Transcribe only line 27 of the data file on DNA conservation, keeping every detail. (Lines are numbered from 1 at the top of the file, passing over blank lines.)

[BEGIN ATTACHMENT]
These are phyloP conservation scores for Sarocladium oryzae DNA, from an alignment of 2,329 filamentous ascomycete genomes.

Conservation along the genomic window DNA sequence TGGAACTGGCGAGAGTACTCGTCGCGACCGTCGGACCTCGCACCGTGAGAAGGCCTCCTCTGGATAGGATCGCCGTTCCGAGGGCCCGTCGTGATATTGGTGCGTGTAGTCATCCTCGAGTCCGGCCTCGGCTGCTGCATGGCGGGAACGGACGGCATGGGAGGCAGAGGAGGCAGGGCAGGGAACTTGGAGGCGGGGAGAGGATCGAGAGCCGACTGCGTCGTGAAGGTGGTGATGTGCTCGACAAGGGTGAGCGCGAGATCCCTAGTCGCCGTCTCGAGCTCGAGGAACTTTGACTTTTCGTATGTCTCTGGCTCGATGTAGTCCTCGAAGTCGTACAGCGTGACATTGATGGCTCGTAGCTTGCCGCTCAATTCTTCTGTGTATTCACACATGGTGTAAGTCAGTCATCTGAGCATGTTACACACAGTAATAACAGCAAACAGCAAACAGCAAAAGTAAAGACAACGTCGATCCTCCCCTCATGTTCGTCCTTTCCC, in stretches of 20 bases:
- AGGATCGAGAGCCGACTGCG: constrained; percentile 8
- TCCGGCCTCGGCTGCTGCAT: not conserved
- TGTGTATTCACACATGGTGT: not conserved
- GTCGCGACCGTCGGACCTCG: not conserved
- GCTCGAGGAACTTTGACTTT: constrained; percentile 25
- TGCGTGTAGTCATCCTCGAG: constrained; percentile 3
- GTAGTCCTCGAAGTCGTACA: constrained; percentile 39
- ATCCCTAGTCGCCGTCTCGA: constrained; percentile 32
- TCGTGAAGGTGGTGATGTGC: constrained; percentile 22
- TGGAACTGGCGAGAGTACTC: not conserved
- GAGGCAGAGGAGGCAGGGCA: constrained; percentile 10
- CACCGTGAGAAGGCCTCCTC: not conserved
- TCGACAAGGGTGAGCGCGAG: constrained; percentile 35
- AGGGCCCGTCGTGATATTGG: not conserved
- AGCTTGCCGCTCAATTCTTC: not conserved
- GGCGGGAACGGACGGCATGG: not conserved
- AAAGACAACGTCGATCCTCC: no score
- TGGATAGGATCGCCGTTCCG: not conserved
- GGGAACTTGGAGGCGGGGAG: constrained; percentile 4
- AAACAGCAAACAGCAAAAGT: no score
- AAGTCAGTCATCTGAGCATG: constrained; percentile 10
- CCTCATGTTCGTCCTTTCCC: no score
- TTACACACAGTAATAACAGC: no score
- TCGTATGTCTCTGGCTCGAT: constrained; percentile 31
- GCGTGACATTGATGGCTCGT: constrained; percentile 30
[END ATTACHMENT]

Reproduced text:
- GCGTGACATTGATGGCTCGT: constrained; percentile 30